As a region first settled in 1850 in the hope that it would become the new holy land , Utah’s heritage is far from secular. The initial goal of Brigham Young, founder of the Church of the Latter Day Saints (LDS) was to establish a Mormon community free from the confines of contemporary society, a concept in line with deeply rooted Republican and nationalistic ideals about personal freedom and liberty. However, the fervent anti-individualism and communal economics of the initial state of Deseret run contrary to the patriotic ideologies of the United States. A definitive part of this anti-individualist stance are the garments adopted by members of the community. Dress or fashion, a phenomenon inextricably linked to ideas of the feminine, are profoundly significant within LDS Utahn social structure, in which women adopt highly traditional roles, such as mother, wife, seamstress, quilt-maker and/or homemaker. It is through the trope of dress and its relationship to women, that the fanaticisms of LDS communities in Utah evoke a culture that is resolutely anti-modern.
Positioning themselves against and isolated almost entirely from modern society, Mormons adhere strictly to their holy book, Doctrines and Covenants which outlines law on diet, hygiene, relationships, everyday life and the requirements of clothing and dress. As one of the most visible cultural indicators, dress and clothing (particularly in more fundamental religious groups) is an ideological tool in which the body becomes a site to be controlled. All of the major monotheistic religions—Christianity, Islamism and Judaism—suggest correct attire in their own religious laws but the more fundamental or fanatic followers of doctrine adhere strictly to certain dress as a path towards devoutness. This is no less the case in the Utahn Mormon example, as clothing from birth to death is inextricably tied to the individual’s salvation, redemption, resurrection and their everyday earthly existence . It is viewed as godlier to dress modestly, with designated garments assigned for all activities of everyday life: pure white temple garments, traditional austere pastel day-dresses designated by color for each family cell, sacred underwear and posthumous funeral garb.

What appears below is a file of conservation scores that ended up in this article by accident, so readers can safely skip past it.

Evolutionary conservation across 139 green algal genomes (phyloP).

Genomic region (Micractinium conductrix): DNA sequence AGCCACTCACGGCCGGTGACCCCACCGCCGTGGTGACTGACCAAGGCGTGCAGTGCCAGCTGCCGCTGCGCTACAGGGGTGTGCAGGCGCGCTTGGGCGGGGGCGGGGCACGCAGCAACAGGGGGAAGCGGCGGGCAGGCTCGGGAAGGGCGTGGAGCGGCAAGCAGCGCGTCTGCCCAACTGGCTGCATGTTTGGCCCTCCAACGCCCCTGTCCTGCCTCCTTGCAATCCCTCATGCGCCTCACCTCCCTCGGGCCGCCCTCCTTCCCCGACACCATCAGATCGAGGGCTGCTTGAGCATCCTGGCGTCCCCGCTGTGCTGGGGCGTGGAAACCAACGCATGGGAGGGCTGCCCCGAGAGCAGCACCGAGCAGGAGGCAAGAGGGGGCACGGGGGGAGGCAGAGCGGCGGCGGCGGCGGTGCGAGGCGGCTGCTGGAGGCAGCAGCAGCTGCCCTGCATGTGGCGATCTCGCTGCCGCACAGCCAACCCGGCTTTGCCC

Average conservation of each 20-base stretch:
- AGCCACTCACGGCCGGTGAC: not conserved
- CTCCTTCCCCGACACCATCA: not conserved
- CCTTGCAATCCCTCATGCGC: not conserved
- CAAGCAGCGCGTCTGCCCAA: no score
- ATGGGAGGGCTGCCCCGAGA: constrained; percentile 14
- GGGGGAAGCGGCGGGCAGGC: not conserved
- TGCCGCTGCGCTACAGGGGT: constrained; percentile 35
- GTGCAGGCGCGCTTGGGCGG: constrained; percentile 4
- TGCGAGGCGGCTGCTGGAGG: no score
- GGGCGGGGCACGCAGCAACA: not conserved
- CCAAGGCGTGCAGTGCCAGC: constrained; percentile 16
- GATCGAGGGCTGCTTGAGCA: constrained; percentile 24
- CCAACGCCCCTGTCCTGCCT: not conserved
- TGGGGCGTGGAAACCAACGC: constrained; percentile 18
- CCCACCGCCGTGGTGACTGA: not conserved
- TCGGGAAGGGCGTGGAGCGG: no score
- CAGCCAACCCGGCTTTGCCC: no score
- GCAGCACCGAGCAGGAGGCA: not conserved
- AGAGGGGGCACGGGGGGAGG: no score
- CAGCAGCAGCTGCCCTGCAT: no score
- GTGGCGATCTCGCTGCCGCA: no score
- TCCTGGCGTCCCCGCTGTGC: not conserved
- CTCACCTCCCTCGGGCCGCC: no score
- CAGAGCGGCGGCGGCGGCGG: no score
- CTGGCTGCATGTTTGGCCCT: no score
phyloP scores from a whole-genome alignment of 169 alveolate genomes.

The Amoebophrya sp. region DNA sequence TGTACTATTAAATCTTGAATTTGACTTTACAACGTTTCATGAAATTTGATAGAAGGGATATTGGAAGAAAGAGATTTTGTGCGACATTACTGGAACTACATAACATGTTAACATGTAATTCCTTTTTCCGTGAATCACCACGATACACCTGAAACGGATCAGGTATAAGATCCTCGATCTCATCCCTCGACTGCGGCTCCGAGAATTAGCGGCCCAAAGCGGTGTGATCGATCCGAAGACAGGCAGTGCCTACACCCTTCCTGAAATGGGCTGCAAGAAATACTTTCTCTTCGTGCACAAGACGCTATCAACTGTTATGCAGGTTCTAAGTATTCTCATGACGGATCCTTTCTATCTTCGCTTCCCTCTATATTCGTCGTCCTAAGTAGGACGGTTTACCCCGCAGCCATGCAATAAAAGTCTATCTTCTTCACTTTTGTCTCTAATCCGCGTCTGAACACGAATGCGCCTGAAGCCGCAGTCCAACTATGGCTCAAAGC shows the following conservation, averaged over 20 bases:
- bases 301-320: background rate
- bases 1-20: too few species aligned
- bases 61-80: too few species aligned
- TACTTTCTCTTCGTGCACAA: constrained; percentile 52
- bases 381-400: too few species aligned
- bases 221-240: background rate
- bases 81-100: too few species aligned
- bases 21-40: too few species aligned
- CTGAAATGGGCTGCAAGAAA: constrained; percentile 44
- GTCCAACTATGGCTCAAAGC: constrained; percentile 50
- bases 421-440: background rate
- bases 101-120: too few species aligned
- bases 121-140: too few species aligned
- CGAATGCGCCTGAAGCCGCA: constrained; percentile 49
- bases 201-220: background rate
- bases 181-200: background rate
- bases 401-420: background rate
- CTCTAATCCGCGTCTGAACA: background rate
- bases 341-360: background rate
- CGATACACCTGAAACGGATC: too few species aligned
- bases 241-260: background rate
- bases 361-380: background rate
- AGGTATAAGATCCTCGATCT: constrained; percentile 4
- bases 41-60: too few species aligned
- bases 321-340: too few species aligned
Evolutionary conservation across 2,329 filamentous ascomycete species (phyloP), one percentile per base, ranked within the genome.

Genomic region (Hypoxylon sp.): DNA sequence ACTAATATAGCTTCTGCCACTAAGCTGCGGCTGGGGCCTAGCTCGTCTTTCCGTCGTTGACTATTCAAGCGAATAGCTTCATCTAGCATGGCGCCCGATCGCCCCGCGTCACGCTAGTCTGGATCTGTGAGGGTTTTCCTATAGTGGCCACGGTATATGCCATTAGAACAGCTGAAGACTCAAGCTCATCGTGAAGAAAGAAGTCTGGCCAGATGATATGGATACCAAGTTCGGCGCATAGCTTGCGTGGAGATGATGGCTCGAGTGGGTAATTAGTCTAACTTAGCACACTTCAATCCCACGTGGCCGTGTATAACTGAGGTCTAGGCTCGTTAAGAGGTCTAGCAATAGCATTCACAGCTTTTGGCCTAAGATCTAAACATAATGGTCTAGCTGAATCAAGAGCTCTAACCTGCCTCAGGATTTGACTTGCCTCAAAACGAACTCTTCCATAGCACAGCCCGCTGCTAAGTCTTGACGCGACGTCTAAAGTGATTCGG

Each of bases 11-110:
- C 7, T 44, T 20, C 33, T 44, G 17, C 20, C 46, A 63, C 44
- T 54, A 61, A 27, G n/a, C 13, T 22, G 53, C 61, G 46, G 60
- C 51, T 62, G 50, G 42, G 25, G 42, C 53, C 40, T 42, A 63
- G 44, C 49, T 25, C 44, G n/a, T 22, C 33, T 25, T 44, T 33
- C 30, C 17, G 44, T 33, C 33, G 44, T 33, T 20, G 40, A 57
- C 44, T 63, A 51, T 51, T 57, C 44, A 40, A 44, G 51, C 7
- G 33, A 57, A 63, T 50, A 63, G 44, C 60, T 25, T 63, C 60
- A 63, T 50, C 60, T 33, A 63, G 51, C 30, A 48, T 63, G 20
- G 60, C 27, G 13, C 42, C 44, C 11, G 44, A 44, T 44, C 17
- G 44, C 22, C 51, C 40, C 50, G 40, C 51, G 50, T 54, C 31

The concept behind the display, therefore, reflects these traditional roles which women take in Mormon society, encapsulated by the role of the dressmaker and patternmaker. Each iteration of Mormon dress since the mid 19th century has been deconstructed into its pattern pieces, and overlaid onto each other showing the subtle changes in the garment. What is interesting is that the more modern iteration (the shorter hem and pantaloons underneath) was the first garment adopted by LDS women in the 1850s. The use of dressmaking patterns not only holds a literal relationship to the garments worn by women in these communities, but discloses the garment’s deconstructed state; symbolically revealing and concealing what is fundamentally a ‘stitched-up’ culture. Using Mormon dress as a metaphor, it is hoped that a critical dialogue in relation to Mormonism in Utah will be opened that respectively connects to wider discussions, surrounding the growing fundamentalism of Christianity in American society and politics.
Special thanks to Hemmie Lindholm.